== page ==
Long Time Coming
By Jim Masso
I stood in front of
headstone for the first time. Forty-one
years had past since his death. I knew the general location of the grave. In fact, I’d seen the family marker from the
road, yet I never went to visit. Gary was my best friend.
We met in high school. I was a senior, he a junior. We’d hang out all the time. Girls, dating, music and the Yankees were our constant subjects. On Sunday mornings I’d meet him in front of church, but instead of Mass, we’d go eat breakfast at a restaurant. With a grin, he’d flirt with our waitress. After she left, he’d sing a few bars from his favorite song of the week: “A little bit o’ soul will see you through, yeah.”
In September of 1968, in order to sidestep the draft, I enlisted in the Army. After basic and advanced training in April of 1969, I shipped out for
as a 71N20, transportation movement specialist. Vietnam knew about my overseas orders. Mom and
Dad didn’t. Mom would have cried all the time.
I told Dad in the morning before he drove me to the airport. He told Mom
afterwards. While I was home, Gary and
I caroused as usual. The night before I left, we made plans to attend a ball
game in Gary
when I returned. It was the last time I
saw or heard from New York . We weren’t letter writers. Gary
I spent my first six months in
Vietnam in a hotel converted into a military barracks
in downtown Saigon. Mama-sans cleaned the room
and took care of the laundry. I was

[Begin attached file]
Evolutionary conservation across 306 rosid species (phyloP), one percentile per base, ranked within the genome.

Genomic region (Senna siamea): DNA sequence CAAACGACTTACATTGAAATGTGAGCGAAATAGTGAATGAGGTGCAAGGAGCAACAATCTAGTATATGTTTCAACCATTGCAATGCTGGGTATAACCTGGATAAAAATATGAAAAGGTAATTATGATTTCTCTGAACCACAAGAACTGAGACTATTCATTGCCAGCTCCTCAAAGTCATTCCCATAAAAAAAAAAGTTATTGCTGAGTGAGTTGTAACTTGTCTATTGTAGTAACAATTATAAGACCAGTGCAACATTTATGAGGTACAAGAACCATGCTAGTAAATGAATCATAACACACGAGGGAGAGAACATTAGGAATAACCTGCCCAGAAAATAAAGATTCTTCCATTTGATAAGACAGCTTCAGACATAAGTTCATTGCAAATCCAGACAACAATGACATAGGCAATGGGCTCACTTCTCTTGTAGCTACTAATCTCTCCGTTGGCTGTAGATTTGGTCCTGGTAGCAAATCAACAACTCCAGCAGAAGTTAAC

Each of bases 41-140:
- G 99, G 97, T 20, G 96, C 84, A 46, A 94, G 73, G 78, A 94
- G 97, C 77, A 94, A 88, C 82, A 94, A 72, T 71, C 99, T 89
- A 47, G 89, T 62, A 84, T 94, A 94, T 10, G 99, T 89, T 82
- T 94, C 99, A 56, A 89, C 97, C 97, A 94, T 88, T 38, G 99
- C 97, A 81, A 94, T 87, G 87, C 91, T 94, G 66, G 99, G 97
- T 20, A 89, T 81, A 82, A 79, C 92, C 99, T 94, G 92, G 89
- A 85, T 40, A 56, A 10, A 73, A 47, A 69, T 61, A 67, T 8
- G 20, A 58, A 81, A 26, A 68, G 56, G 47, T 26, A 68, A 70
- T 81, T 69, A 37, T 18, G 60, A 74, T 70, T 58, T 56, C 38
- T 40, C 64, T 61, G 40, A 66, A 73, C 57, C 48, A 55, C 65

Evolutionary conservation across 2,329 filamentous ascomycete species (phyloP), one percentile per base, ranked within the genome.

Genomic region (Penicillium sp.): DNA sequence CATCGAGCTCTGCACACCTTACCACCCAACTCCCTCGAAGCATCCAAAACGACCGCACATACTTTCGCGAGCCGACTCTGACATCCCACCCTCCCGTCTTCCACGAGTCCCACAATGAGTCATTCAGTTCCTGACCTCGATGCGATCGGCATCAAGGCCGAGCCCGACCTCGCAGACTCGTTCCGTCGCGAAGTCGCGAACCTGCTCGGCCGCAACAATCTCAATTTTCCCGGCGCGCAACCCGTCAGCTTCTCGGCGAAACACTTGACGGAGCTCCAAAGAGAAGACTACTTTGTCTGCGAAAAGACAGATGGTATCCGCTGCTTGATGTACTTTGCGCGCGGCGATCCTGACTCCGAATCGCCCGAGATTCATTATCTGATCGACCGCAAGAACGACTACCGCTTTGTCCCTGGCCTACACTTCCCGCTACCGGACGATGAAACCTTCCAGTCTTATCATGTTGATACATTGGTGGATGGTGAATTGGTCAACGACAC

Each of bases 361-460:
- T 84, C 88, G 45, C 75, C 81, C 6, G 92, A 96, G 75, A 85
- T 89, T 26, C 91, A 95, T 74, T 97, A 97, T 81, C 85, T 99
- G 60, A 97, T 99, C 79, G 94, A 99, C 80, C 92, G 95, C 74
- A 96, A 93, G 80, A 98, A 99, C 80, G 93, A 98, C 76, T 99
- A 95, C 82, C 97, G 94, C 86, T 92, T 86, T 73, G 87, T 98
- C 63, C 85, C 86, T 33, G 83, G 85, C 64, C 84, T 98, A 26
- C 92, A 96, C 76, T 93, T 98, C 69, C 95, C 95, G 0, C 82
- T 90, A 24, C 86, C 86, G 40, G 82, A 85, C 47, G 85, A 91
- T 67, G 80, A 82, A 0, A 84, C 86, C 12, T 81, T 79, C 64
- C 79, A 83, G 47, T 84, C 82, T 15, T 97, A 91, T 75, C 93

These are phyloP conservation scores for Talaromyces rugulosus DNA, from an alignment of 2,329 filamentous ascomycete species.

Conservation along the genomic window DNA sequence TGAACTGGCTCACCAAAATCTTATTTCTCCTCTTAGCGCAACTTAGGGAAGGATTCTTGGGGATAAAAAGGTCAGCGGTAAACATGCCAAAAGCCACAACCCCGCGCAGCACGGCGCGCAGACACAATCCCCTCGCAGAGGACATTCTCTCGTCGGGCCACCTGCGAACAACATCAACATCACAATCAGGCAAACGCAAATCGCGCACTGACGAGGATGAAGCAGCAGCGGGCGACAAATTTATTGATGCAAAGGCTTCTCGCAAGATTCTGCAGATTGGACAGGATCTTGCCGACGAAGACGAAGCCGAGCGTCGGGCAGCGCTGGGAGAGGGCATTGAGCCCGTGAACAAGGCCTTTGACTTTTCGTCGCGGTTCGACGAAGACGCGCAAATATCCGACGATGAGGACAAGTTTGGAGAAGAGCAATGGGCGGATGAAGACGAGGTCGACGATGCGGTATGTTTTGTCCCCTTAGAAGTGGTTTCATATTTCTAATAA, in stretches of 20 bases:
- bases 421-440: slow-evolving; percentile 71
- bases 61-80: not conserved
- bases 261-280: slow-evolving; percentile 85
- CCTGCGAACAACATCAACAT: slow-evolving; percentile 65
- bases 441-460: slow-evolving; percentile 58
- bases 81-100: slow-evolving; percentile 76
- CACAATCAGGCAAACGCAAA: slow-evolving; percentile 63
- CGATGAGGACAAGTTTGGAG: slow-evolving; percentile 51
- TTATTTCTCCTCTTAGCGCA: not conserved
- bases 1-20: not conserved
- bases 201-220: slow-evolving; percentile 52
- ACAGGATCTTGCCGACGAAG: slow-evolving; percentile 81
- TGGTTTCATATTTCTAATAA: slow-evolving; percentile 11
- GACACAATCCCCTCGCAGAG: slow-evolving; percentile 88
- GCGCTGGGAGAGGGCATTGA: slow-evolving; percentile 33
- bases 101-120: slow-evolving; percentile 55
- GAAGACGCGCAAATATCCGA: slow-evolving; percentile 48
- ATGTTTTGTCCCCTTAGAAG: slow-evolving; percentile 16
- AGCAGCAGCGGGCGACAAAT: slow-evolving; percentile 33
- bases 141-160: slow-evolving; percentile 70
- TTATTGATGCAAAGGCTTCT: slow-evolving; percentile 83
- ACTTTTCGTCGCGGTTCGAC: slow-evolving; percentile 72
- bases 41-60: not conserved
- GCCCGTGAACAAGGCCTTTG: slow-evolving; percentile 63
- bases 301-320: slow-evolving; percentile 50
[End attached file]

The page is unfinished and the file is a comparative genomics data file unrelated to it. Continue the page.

attached to 3rd Transportation Unit, Movement Control Center (MCC).
Our duty: make sure the ships in dock had
enough flatbed trailers to unload their cargo, make sure the paperwork was
correct and the convoys loaded with supplies left on time. At night, we hung
out in the bars near the waterfront and drank.
Young Asian girls worked in the bars. They sat in the booths with us as
long as we continued to drink and buy them watered down drinks called Saigon Tea.
I learned quickly it wasn’t good to think about war all the time.
developed lumps in his lymph
glands. The doctor diagnosed mononucleosis and prescribed bed rest, but the lumps multiplied and became larger. The doctor performed a biopsy. This time the
diagnosis was Hodgkins disease. The
doctor referred Gary Gary to a specialist in who informed his
parents the disease was only in his lymph glands and stoppable with radium
treatments. Hartford Gary
started the treatments and later told he could start classes in September at
the Morse Business
School in .
After six months, I had orders to report about 25 miles north to Lai Khe. Three of us from MCC handled the daily supply convoys. We made sure the flatbed trailers were unloaded, reloaded, and headed back south to the large military complex at Long Binh before dark. The PX used many trailers. We kept them supplied with trailers. They kept us supplied with beer and steaks. At night, we drank the beer, ate the steaks and watched outdoor movies. Sometimes we got high. There weren’t any mortar or ground attacks during my 3-month stay.